It is one of the things that always fascinate me, how a few notes of music can travel us back in time and forward in space. This is a very well known superpower of music, of course, albeit a superpower we often forget or take for granted. Until, suddenly, as we go about the normal course of our day, a piece of music finds a way to find us, and suddenly we are somewhere else. An experience complete with the images, the scent, the feel, and the feelings we had the moment that piece of music left an emotional imprint on our memory chart.
This happened to me yesterday as I was getting ready for the university, and made me feel strongly that a “thank you” is due, a thank you that, in fact, I will never be able to properly give.
Story time. One day of last May I was found walking in the historical centre of Bucharest, the charming area of Old Town. It had been a while already that I was feeling something was a bit off, that things were not as they should had been, that things were not as I had been promised they would had been, that I was somewhat lost, that I had gradually become a simulation of myself – the real self shoved somewhere in a corner, to make room for others’ demands, priorities, and wants.
During that stay in Bucharest I wrote poems I was surprised to read, and stared at crammed pages I did not expect to fill. But I did. The emptier I felt inside, the more was being poured out. I was both wrong and right to seek for answers from my companion. I was both wrong and right to feel frustrated that I was proven not to be wrong and that, in fact, for yet another time, my intuition was right. I was both wrong and right to realise that, whatever the case, I could for now do nothing more. Now, we are walking in the Old Town of Bucharest. Funny thoughts, a turmoil in the head, skilfully shaped into a smile. For good measure. Not everyone can read sadness in the eyes but still, for good measure, a well-rehearsed smile will always do.
And then, it happened. I heard a familiar passage. A few guitar notes on repeat. A music phrase very familiar, that felt so misplaced there in the centre of Bucharest’s Old Town, that it took me a while to recognise. That’s what a part of me thought, because the other had already started singing the lyrics (“Your mind and your experience call to me/You have lived and your intelligence is sexy”). I make the turn and there he is, a young busker with his guitar, dark curly hair and a sensual voice. I lower my pace, almost stopped. “I want to know what you got to say/I want to know what you got to say/I want to know what you got to say”.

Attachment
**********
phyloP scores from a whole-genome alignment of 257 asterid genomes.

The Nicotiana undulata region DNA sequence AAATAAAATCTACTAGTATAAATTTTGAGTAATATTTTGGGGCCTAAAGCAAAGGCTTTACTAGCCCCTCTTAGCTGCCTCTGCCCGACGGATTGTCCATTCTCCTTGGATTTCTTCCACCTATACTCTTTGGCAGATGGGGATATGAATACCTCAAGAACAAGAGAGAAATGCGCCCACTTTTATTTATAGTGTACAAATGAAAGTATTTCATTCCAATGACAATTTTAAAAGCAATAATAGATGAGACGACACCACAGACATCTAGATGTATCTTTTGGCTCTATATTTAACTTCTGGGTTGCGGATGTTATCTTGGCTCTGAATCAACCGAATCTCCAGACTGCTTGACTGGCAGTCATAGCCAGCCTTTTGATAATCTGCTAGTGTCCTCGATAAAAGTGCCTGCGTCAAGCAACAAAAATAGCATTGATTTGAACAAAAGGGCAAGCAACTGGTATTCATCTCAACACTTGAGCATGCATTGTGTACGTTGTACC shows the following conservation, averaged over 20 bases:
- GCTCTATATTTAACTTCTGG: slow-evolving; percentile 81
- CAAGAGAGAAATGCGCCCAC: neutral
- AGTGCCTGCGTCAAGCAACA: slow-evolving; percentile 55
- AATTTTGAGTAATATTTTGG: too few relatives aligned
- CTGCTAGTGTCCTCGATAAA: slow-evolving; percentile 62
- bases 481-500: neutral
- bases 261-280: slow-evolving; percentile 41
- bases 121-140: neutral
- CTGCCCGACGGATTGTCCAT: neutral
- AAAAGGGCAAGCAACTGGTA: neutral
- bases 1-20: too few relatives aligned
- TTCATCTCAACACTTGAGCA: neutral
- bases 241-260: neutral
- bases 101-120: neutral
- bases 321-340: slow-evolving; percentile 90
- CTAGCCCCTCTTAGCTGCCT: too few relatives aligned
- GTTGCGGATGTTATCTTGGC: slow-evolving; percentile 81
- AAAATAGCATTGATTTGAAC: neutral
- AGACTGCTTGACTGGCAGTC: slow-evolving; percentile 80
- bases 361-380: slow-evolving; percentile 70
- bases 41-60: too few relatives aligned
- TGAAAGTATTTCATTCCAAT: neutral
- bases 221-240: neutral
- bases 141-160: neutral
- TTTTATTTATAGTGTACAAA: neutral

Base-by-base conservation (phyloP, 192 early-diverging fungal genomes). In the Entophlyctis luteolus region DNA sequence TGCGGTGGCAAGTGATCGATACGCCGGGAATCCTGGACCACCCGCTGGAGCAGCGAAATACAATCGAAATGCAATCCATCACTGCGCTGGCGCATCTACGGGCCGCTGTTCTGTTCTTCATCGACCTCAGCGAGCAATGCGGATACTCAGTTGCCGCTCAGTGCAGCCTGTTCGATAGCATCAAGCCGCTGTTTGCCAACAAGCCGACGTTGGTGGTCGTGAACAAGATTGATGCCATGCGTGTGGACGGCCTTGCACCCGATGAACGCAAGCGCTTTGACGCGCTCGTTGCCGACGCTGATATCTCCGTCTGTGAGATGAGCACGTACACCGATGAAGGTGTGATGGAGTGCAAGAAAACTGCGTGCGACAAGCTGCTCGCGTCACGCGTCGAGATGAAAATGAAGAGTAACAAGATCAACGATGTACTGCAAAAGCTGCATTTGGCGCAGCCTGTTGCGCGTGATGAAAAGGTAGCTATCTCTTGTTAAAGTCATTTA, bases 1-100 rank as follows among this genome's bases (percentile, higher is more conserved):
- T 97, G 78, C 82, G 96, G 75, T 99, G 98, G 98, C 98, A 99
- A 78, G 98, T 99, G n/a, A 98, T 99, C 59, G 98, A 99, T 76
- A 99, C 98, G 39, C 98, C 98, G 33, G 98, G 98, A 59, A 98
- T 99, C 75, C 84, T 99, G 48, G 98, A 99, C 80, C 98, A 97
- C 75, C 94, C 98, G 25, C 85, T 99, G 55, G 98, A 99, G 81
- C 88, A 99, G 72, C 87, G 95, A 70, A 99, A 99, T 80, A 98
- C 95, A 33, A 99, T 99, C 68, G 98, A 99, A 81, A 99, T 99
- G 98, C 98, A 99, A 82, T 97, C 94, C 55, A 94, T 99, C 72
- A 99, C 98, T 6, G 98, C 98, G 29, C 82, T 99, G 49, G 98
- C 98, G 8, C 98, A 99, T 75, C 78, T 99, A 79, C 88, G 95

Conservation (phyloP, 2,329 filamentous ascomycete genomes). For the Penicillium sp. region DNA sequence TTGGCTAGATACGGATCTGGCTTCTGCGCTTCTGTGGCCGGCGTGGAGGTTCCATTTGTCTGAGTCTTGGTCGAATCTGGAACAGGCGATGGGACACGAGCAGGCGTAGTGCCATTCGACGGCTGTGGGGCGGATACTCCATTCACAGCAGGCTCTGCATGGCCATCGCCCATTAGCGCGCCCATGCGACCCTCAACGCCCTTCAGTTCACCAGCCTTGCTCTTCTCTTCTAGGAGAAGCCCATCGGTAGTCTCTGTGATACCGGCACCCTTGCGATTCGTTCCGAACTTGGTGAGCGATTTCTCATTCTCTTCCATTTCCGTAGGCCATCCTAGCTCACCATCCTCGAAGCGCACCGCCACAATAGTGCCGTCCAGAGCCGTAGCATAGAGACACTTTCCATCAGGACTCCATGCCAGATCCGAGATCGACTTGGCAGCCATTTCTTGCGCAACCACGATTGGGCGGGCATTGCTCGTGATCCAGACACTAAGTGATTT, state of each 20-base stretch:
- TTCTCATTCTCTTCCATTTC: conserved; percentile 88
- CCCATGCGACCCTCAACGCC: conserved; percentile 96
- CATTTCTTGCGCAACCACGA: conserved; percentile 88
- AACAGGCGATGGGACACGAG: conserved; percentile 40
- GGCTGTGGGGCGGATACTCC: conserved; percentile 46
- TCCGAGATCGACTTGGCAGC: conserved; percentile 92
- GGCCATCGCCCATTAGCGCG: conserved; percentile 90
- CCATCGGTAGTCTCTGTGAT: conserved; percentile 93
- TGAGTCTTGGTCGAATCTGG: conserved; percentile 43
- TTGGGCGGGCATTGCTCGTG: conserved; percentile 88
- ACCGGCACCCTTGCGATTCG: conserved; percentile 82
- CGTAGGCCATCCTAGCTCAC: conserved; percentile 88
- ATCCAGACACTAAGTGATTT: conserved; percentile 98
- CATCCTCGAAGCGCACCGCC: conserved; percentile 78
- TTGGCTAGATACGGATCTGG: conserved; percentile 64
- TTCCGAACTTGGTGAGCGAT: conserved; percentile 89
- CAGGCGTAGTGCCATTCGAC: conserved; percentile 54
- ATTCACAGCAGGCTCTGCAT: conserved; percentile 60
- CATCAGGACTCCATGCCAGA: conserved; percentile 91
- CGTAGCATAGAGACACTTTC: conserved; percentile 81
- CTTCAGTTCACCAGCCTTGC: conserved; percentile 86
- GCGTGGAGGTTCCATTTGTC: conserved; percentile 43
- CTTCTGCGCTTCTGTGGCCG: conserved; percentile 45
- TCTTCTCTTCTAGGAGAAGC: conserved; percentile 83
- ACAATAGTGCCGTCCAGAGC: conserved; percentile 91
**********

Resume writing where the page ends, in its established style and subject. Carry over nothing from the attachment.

This is one of my favourite songs by Morphine. A song that I hear in my car as I drive, that pops into my earphones as I walk around running errands, that shuffles freely in every “favourites” playlist that I hold on every music platform. A song that speaks to a part of who I am and who I like to be.
“I can tell you taste like the sky/’Cause you look like rain”
“You look like rain” (from Morphine’s 1992 album Good), despite its undeniable charm, is not an extremely popular song, and neither one that will make passers-by stop and sing along and dance. It is not a tune that many would recognise and, by no means one that you would expect to hear performed on the street by a busker, while walking around the Old Town of Bucharest.
I went to reach in my purse only to remember that I had no lei on me. I still paused for a second, and kept mouthing the words. He smiled. He might had known.
“Come on, let’s go” my company suggested. He couldn’t have known.
I started walking, now quietly singing the song. And I smiled. And this time, it was a special smile. That was not the exact moment that I reconnected with myself, but it was a slight opening of that door. And this is why today, in all my strength and confidence and self-care, when I heard “You look like rain” overflowing my speakers, I remembered the “thank you” that is due.
This thank you will remain somewhere in the air, keep blowing with the wind and, who knows, next time this busker will be singing “You look like rain” in the historical centre of Bucharest or anywhere else in the world, he might get a memory glimpse of a sad-eyed brunette who passed him by smiling, shaking her head in approval, and mouthing the words of the song.
Until then, music will keep connecting people in the most unexpected ways and it’s always worth to remember that, even the flimsiest of notes, might have an impact on other people’s lives, sometimes even at distant places or times.